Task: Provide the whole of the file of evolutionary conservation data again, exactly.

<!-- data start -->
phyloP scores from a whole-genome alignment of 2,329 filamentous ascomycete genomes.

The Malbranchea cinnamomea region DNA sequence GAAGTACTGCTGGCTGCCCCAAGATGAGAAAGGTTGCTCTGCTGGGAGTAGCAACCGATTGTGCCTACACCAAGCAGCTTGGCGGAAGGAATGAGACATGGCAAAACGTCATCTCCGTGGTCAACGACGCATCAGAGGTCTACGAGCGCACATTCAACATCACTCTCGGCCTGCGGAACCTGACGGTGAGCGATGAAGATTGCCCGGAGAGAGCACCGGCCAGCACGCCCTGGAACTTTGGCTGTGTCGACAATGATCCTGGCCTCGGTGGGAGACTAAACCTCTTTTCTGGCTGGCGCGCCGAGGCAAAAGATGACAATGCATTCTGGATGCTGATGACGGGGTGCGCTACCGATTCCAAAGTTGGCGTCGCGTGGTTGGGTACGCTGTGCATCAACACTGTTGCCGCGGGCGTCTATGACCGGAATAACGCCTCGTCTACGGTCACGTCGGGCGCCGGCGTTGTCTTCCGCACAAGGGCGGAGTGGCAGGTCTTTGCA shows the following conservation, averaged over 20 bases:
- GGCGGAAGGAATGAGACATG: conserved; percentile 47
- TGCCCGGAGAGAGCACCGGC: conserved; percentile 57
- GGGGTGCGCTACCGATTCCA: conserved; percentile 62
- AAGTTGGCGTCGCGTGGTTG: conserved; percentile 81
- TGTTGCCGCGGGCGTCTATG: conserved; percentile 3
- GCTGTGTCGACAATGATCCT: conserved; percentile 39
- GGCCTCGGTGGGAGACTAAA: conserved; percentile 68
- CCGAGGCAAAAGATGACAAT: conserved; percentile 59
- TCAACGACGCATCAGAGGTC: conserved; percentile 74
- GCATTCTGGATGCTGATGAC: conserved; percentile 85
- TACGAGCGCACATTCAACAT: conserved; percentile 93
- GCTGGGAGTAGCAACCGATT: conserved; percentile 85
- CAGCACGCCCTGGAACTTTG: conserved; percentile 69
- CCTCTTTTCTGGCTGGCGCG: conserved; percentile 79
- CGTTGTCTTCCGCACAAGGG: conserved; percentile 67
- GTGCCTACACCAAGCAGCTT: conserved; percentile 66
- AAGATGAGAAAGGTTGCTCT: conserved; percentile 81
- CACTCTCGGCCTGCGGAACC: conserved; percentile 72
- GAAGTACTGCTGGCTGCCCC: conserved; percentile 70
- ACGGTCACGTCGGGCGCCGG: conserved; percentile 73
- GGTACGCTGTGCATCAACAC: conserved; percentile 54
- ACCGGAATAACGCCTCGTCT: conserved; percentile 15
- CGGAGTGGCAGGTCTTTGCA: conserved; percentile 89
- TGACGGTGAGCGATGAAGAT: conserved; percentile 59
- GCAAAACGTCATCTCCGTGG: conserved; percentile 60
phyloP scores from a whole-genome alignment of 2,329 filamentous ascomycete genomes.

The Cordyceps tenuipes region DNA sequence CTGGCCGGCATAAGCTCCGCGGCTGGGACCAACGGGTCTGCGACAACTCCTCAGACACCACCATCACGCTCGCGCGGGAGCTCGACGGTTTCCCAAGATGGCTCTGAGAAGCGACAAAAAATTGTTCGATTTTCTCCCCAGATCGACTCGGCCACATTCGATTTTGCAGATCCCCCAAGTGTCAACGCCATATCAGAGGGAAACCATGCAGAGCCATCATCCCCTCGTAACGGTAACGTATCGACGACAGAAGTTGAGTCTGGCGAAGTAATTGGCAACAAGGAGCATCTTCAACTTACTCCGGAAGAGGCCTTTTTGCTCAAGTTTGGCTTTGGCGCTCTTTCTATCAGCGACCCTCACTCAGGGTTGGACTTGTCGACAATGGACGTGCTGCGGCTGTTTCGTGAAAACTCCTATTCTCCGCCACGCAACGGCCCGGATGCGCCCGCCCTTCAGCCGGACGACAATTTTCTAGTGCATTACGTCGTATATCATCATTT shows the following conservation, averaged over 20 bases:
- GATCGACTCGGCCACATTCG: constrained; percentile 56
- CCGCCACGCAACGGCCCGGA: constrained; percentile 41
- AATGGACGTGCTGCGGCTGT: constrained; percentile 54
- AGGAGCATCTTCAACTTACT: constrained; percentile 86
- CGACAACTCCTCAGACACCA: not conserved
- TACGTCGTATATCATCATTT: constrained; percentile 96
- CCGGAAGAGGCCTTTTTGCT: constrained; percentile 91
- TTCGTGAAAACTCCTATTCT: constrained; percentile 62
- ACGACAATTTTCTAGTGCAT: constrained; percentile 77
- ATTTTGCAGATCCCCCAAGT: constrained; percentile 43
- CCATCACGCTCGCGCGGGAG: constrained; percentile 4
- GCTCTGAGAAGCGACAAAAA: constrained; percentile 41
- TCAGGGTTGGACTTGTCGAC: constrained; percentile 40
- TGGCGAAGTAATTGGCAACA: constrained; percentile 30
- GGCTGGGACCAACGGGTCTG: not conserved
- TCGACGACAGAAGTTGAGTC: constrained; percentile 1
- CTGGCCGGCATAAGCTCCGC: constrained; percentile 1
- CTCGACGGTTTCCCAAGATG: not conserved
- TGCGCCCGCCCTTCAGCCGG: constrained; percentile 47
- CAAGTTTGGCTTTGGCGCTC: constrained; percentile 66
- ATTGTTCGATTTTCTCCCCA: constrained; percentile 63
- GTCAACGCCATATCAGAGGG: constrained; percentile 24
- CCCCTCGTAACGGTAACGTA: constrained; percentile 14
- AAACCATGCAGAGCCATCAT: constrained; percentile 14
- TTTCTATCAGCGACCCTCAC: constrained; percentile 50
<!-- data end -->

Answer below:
phyloP scores from a whole-genome alignment of 2,329 filamentous ascomycete genomes.

The Malbranchea cinnamomea region DNA sequence GAAGTACTGCTGGCTGCCCCAAGATGAGAAAGGTTGCTCTGCTGGGAGTAGCAACCGATTGTGCCTACACCAAGCAGCTTGGCGGAAGGAATGAGACATGGCAAAACGTCATCTCCGTGGTCAACGACGCATCAGAGGTCTACGAGCGCACATTCAACATCACTCTCGGCCTGCGGAACCTGACGGTGAGCGATGAAGATTGCCCGGAGAGAGCACCGGCCAGCACGCCCTGGAACTTTGGCTGTGTCGACAATGATCCTGGCCTCGGTGGGAGACTAAACCTCTTTTCTGGCTGGCGCGCCGAGGCAAAAGATGACAATGCATTCTGGATGCTGATGACGGGGTGCGCTACCGATTCCAAAGTTGGCGTCGCGTGGTTGGGTACGCTGTGCATCAACACTGTTGCCGCGGGCGTCTATGACCGGAATAACGCCTCGTCTACGGTCACGTCGGGCGCCGGCGTTGTCTTCCGCACAAGGGCGGAGTGGCAGGTCTTTGCA shows the following conservation, averaged over 20 bases:
- GGCGGAAGGAATGAGACATG: conserved; percentile 47
- TGCCCGGAGAGAGCACCGGC: conserved; percentile 57
- GGGGTGCGCTACCGATTCCA: conserved; percentile 62
- AAGTTGGCGTCGCGTGGTTG: conserved; percentile 81
- TGTTGCCGCGGGCGTCTATG: conserved; percentile 3
- GCTGTGTCGACAATGATCCT: conserved; percentile 39
- GGCCTCGGTGGGAGACTAAA: conserved; percentile 68
- CCGAGGCAAAAGATGACAAT: conserved; percentile 59
- TCAACGACGCATCAGAGGTC: conserved; percentile 74
- GCATTCTGGATGCTGATGAC: conserved; percentile 85
- TACGAGCGCACATTCAACAT: conserved; percentile 93
- GCTGGGAGTAGCAACCGATT: conserved; percentile 85
- CAGCACGCCCTGGAACTTTG: conserved; percentile 69
- CCTCTTTTCTGGCTGGCGCG: conserved; percentile 79
- CGTTGTCTTCCGCACAAGGG: conserved; percentile 67
- GTGCCTACACCAAGCAGCTT: conserved; percentile 66
- AAGATGAGAAAGGTTGCTCT: conserved; percentile 81
- CACTCTCGGCCTGCGGAACC: conserved; percentile 72
- GAAGTACTGCTGGCTGCCCC: conserved; percentile 70
- ACGGTCACGTCGGGCGCCGG: conserved; percentile 73
- GGTACGCTGTGCATCAACAC: conserved; percentile 54
- ACCGGAATAACGCCTCGTCT: conserved; percentile 15
- CGGAGTGGCAGGTCTTTGCA: conserved; percentile 89
- TGACGGTGAGCGATGAAGAT: conserved; percentile 59
- GCAAAACGTCATCTCCGTGG: conserved; percentile 60
phyloP scores from a whole-genome alignment of 2,329 filamentous ascomycete genomes.

The Cordyceps tenuipes region DNA sequence CTGGCCGGCATAAGCTCCGCGGCTGGGACCAACGGGTCTGCGACAACTCCTCAGACACCACCATCACGCTCGCGCGGGAGCTCGACGGTTTCCCAAGATGGCTCTGAGAAGCGACAAAAAATTGTTCGATTTTCTCCCCAGATCGACTCGGCCACATTCGATTTTGCAGATCCCCCAAGTGTCAACGCCATATCAGAGGGAAACCATGCAGAGCCATCATCCCCTCGTAACGGTAACGTATCGACGACAGAAGTTGAGTCTGGCGAAGTAATTGGCAACAAGGAGCATCTTCAACTTACTCCGGAAGAGGCCTTTTTGCTCAAGTTTGGCTTTGGCGCTCTTTCTATCAGCGACCCTCACTCAGGGTTGGACTTGTCGACAATGGACGTGCTGCGGCTGTTTCGTGAAAACTCCTATTCTCCGCCACGCAACGGCCCGGATGCGCCCGCCCTTCAGCCGGACGACAATTTTCTAGTGCATTACGTCGTATATCATCATTT shows the following conservation, averaged over 20 bases:
- GATCGACTCGGCCACATTCG: constrained; percentile 56
- CCGCCACGCAACGGCCCGGA: constrained; percentile 41
- AATGGACGTGCTGCGGCTGT: constrained; percentile 54
- AGGAGCATCTTCAACTTACT: constrained; percentile 86
- CGACAACTCCTCAGACACCA: not conserved
- TACGTCGTATATCATCATTT: constrained; percentile 96
- CCGGAAGAGGCCTTTTTGCT: constrained; percentile 91
- TTCGTGAAAACTCCTATTCT: constrained; percentile 62
- ACGACAATTTTCTAGTGCAT: constrained; percentile 77
- ATTTTGCAGATCCCCCAAGT: constrained; percentile 43
- CCATCACGCTCGCGCGGGAG: constrained; percentile 4
- GCTCTGAGAAGCGACAAAAA: constrained; percentile 41
- TCAGGGTTGGACTTGTCGAC: constrained; percentile 40
- TGGCGAAGTAATTGGCAACA: constrained; percentile 30
- GGCTGGGACCAACGGGTCTG: not conserved
- TCGACGACAGAAGTTGAGTC: constrained; percentile 1
- CTGGCCGGCATAAGCTCCGC: constrained; percentile 1
- CTCGACGGTTTCCCAAGATG: not conserved
- TGCGCCCGCCCTTCAGCCGG: constrained; percentile 47
- CAAGTTTGGCTTTGGCGCTC: constrained; percentile 66
- ATTGTTCGATTTTCTCCCCA: constrained; percentile 63
- GTCAACGCCATATCAGAGGG: constrained; percentile 24
- CCCCTCGTAACGGTAACGTA: constrained; percentile 14
- AAACCATGCAGAGCCATCAT: constrained; percentile 14
- TTTCTATCAGCGACCCTCAC: constrained; percentile 50